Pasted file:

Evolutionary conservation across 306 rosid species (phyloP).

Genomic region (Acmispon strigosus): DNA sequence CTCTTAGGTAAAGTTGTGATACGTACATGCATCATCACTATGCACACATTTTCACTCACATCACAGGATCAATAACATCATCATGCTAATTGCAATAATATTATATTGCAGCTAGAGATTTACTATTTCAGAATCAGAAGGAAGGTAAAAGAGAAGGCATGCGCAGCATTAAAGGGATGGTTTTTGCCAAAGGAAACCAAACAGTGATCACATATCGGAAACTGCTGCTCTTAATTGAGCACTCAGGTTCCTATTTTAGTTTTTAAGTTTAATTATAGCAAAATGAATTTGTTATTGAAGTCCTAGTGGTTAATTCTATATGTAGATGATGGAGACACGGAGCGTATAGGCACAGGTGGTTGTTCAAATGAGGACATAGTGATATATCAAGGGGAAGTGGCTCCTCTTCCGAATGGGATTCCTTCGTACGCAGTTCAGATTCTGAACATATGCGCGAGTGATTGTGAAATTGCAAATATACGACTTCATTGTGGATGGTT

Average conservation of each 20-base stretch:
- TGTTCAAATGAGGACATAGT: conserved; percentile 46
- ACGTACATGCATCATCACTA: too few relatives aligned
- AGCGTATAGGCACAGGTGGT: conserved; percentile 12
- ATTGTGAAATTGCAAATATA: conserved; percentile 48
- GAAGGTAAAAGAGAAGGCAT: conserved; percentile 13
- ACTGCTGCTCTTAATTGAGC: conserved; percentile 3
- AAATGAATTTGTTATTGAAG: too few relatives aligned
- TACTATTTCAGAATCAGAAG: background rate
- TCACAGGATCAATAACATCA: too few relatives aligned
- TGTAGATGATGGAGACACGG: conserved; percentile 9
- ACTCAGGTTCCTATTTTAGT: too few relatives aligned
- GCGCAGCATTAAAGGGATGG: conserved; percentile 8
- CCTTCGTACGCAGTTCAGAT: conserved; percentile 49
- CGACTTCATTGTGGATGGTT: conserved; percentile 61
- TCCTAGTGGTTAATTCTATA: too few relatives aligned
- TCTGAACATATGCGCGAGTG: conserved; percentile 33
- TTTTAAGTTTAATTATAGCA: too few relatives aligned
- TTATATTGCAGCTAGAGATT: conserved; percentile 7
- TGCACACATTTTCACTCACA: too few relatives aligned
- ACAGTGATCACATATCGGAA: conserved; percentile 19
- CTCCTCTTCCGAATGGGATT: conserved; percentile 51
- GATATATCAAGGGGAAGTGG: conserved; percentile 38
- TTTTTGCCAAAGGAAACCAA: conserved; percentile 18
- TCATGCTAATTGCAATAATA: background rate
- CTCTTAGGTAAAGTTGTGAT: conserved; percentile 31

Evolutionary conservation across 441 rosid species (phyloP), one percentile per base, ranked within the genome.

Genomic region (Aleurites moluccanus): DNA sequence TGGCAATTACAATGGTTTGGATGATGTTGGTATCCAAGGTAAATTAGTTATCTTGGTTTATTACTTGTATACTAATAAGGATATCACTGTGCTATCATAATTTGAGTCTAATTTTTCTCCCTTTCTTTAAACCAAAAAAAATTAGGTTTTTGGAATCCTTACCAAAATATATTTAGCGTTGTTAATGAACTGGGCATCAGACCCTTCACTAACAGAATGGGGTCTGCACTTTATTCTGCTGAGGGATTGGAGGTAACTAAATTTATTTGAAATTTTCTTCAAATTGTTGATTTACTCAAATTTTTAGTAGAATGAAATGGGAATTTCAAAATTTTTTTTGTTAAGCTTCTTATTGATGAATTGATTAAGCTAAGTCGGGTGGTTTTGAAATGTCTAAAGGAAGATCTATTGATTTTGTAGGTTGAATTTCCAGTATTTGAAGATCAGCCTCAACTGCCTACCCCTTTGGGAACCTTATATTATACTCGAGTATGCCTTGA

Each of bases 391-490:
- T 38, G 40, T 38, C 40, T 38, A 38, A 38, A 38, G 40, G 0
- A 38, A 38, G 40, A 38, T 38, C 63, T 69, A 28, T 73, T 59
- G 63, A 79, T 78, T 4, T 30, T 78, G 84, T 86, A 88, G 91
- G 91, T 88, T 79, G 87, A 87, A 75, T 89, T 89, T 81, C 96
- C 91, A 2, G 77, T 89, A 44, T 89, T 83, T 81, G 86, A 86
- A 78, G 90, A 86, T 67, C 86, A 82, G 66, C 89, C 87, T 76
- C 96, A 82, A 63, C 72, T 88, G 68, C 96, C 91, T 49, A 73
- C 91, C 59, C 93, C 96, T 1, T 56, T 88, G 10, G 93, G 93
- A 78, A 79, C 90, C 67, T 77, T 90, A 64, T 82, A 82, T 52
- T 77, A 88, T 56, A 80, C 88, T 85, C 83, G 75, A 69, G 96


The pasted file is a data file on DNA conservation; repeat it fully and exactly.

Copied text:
Evolutionary conservation across 306 rosid species (phyloP).

Genomic region (Acmispon strigosus): DNA sequence CTCTTAGGTAAAGTTGTGATACGTACATGCATCATCACTATGCACACATTTTCACTCACATCACAGGATCAATAACATCATCATGCTAATTGCAATAATATTATATTGCAGCTAGAGATTTACTATTTCAGAATCAGAAGGAAGGTAAAAGAGAAGGCATGCGCAGCATTAAAGGGATGGTTTTTGCCAAAGGAAACCAAACAGTGATCACATATCGGAAACTGCTGCTCTTAATTGAGCACTCAGGTTCCTATTTTAGTTTTTAAGTTTAATTATAGCAAAATGAATTTGTTATTGAAGTCCTAGTGGTTAATTCTATATGTAGATGATGGAGACACGGAGCGTATAGGCACAGGTGGTTGTTCAAATGAGGACATAGTGATATATCAAGGGGAAGTGGCTCCTCTTCCGAATGGGATTCCTTCGTACGCAGTTCAGATTCTGAACATATGCGCGAGTGATTGTGAAATTGCAAATATACGACTTCATTGTGGATGGTT

Average conservation of each 20-base stretch:
- TGTTCAAATGAGGACATAGT: conserved; percentile 46
- ACGTACATGCATCATCACTA: too few relatives aligned
- AGCGTATAGGCACAGGTGGT: conserved; percentile 12
- ATTGTGAAATTGCAAATATA: conserved; percentile 48
- GAAGGTAAAAGAGAAGGCAT: conserved; percentile 13
- ACTGCTGCTCTTAATTGAGC: conserved; percentile 3
- AAATGAATTTGTTATTGAAG: too few relatives aligned
- TACTATTTCAGAATCAGAAG: background rate
- TCACAGGATCAATAACATCA: too few relatives aligned
- TGTAGATGATGGAGACACGG: conserved; percentile 9
- ACTCAGGTTCCTATTTTAGT: too few relatives aligned
- GCGCAGCATTAAAGGGATGG: conserved; percentile 8
- CCTTCGTACGCAGTTCAGAT: conserved; percentile 49
- CGACTTCATTGTGGATGGTT: conserved; percentile 61
- TCCTAGTGGTTAATTCTATA: too few relatives aligned
- TCTGAACATATGCGCGAGTG: conserved; percentile 33
- TTTTAAGTTTAATTATAGCA: too few relatives aligned
- TTATATTGCAGCTAGAGATT: conserved; percentile 7
- TGCACACATTTTCACTCACA: too few relatives aligned
- ACAGTGATCACATATCGGAA: conserved; percentile 19
- CTCCTCTTCCGAATGGGATT: conserved; percentile 51
- GATATATCAAGGGGAAGTGG: conserved; percentile 38
- TTTTTGCCAAAGGAAACCAA: conserved; percentile 18
- TCATGCTAATTGCAATAATA: background rate
- CTCTTAGGTAAAGTTGTGAT: conserved; percentile 31

Evolutionary conservation across 441 rosid species (phyloP), one percentile per base, ranked within the genome.

Genomic region (Aleurites moluccanus): DNA sequence TGGCAATTACAATGGTTTGGATGATGTTGGTATCCAAGGTAAATTAGTTATCTTGGTTTATTACTTGTATACTAATAAGGATATCACTGTGCTATCATAATTTGAGTCTAATTTTTCTCCCTTTCTTTAAACCAAAAAAAATTAGGTTTTTGGAATCCTTACCAAAATATATTTAGCGTTGTTAATGAACTGGGCATCAGACCCTTCACTAACAGAATGGGGTCTGCACTTTATTCTGCTGAGGGATTGGAGGTAACTAAATTTATTTGAAATTTTCTTCAAATTGTTGATTTACTCAAATTTTTAGTAGAATGAAATGGGAATTTCAAAATTTTTTTTGTTAAGCTTCTTATTGATGAATTGATTAAGCTAAGTCGGGTGGTTTTGAAATGTCTAAAGGAAGATCTATTGATTTTGTAGGTTGAATTTCCAGTATTTGAAGATCAGCCTCAACTGCCTACCCCTTTGGGAACCTTATATTATACTCGAGTATGCCTTGA

Each of bases 391-490:
- T 38, G 40, T 38, C 40, T 38, A 38, A 38, A 38, G 40, G 0
- A 38, A 38, G 40, A 38, T 38, C 63, T 69, A 28, T 73, T 59
- G 63, A 79, T 78, T 4, T 30, T 78, G 84, T 86, A 88, G 91
- G 91, T 88, T 79, G 87, A 87, A 75, T 89, T 89, T 81, C 96
- C 91, A 2, G 77, T 89, A 44, T 89, T 83, T 81, G 86, A 86
- A 78, G 90, A 86, T 67, C 86, A 82, G 66, C 89, C 87, T 76
- C 96, A 82, A 63, C 72, T 88, G 68, C 96, C 91, T 49, A 73
- C 91, C 59, C 93, C 96, T 1, T 56, T 88, G 10, G 93, G 93
- A 78, A 79, C 90, C 67, T 77, T 90, A 64, T 82, A 82, T 52
- T 77, A 88, T 56, A 80, C 88, T 85, C 83, G 75, A 69, G 96